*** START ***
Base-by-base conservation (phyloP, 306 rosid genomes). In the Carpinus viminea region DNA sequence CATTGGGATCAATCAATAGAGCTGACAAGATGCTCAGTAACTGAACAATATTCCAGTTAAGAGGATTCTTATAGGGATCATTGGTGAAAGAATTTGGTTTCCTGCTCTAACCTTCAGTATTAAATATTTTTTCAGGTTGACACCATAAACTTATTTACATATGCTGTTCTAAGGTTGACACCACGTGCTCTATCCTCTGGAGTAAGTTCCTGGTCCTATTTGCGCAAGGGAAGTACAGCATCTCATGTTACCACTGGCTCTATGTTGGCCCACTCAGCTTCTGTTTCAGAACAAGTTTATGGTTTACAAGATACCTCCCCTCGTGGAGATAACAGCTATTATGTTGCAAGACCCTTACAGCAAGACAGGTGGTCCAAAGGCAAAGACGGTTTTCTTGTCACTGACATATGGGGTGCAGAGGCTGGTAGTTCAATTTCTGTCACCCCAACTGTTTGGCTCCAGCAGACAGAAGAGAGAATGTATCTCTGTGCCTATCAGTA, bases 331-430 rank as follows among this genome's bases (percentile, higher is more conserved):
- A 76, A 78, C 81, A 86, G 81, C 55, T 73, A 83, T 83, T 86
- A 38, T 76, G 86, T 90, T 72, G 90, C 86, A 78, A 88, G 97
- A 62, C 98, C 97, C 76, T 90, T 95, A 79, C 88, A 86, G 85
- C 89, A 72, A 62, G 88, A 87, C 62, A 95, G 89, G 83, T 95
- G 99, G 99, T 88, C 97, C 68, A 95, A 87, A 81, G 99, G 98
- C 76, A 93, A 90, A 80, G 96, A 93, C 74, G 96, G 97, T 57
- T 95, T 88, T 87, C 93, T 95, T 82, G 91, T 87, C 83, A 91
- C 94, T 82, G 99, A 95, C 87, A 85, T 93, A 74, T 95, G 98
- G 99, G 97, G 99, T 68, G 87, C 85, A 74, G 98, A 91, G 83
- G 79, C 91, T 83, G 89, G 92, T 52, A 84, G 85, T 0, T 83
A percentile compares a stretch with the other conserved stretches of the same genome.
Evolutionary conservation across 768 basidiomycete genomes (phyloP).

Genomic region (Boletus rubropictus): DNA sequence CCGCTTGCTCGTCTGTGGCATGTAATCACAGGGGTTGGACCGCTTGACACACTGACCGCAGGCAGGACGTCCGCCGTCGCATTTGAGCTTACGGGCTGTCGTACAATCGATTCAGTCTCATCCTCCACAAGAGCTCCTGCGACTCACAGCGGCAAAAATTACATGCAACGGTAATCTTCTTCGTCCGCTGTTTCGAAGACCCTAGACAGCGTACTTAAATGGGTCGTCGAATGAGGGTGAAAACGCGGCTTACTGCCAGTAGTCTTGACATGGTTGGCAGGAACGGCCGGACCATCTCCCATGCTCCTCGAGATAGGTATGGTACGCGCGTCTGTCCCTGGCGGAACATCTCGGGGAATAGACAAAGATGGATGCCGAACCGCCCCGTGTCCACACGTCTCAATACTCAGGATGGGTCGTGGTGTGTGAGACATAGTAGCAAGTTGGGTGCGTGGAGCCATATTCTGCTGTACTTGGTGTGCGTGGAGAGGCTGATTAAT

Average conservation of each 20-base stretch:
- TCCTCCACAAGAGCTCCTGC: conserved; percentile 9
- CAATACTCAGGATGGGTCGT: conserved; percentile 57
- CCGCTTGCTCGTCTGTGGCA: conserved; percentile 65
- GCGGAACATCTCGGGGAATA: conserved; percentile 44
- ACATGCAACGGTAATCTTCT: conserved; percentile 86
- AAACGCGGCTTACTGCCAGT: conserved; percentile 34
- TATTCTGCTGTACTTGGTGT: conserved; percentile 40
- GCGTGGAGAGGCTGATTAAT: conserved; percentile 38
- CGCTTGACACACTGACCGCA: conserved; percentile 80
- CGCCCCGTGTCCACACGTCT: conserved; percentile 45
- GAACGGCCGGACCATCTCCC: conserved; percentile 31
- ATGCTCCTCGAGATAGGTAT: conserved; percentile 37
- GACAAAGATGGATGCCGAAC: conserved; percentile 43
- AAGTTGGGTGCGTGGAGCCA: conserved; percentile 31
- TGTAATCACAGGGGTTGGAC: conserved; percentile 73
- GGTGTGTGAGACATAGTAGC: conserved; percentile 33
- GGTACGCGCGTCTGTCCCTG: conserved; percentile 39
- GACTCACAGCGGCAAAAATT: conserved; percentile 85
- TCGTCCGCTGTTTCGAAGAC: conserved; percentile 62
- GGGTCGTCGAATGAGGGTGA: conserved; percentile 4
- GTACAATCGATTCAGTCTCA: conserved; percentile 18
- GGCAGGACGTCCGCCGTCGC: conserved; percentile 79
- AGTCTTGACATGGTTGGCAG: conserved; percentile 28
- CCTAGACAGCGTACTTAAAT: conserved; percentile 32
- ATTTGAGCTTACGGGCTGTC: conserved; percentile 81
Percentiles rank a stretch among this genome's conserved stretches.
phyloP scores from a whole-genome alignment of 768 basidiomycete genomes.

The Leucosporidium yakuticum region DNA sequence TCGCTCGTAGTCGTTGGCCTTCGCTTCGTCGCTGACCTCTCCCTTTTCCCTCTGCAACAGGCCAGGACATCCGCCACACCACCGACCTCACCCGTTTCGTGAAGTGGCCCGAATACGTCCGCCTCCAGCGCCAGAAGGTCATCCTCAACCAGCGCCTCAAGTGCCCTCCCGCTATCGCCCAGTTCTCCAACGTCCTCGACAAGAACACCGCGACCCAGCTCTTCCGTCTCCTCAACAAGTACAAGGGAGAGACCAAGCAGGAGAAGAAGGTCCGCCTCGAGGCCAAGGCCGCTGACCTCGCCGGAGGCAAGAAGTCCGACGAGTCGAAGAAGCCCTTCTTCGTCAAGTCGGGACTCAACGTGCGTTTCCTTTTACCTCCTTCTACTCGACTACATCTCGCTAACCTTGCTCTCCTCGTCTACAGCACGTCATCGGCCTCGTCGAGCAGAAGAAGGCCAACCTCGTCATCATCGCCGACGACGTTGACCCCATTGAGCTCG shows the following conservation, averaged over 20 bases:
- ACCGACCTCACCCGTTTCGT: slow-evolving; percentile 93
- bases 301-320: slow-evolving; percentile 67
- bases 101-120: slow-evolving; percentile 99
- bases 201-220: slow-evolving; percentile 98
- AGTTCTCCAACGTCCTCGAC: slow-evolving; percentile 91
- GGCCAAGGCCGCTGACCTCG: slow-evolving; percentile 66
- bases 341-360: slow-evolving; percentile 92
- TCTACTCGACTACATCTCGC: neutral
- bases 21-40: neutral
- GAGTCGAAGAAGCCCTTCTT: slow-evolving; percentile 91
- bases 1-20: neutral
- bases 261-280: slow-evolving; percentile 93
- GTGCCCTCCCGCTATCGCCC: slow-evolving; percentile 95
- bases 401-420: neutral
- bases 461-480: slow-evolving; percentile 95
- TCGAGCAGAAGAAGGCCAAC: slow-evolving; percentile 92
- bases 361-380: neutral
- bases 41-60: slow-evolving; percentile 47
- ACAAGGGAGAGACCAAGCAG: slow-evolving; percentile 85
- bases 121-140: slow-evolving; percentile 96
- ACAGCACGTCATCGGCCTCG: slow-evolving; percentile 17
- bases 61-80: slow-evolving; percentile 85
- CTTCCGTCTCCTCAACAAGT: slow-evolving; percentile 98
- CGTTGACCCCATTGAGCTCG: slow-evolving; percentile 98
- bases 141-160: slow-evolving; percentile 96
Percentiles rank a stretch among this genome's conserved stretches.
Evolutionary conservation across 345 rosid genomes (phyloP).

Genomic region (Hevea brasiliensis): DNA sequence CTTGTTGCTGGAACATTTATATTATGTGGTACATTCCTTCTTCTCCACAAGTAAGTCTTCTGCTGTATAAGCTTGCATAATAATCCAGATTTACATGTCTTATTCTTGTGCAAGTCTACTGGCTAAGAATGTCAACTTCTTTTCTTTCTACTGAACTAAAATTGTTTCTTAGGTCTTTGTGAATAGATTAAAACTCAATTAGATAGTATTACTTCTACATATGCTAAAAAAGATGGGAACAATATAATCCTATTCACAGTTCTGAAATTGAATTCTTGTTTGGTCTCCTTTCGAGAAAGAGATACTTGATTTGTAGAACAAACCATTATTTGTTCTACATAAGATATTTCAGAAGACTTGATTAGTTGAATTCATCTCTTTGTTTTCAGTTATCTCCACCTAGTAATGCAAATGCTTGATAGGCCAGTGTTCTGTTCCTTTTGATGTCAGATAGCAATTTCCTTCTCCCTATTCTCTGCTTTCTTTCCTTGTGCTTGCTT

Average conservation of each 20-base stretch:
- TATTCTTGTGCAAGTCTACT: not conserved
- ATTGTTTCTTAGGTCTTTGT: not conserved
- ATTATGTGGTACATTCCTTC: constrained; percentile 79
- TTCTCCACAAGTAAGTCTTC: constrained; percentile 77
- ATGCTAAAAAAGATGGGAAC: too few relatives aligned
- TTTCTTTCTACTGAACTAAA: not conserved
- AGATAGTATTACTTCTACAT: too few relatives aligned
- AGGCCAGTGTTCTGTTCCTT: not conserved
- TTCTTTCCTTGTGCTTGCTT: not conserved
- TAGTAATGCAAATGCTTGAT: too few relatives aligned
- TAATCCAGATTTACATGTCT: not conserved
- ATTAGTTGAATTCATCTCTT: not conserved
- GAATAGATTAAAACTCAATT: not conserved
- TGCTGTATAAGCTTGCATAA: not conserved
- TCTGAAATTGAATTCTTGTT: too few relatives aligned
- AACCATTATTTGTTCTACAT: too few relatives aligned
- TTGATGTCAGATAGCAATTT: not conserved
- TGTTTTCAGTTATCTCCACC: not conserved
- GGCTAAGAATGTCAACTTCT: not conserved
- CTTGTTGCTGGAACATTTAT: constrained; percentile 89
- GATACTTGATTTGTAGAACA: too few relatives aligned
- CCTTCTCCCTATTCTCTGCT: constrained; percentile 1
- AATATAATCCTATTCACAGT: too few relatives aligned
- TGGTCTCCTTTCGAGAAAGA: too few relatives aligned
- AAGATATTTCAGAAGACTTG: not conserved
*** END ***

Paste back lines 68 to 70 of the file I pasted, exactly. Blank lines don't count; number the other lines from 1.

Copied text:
- bases 141-160: slow-evolving; percentile 96
Percentiles rank a stretch among this genome's conserved stretches.
Evolutionary conservation across 345 rosid genomes (phyloP).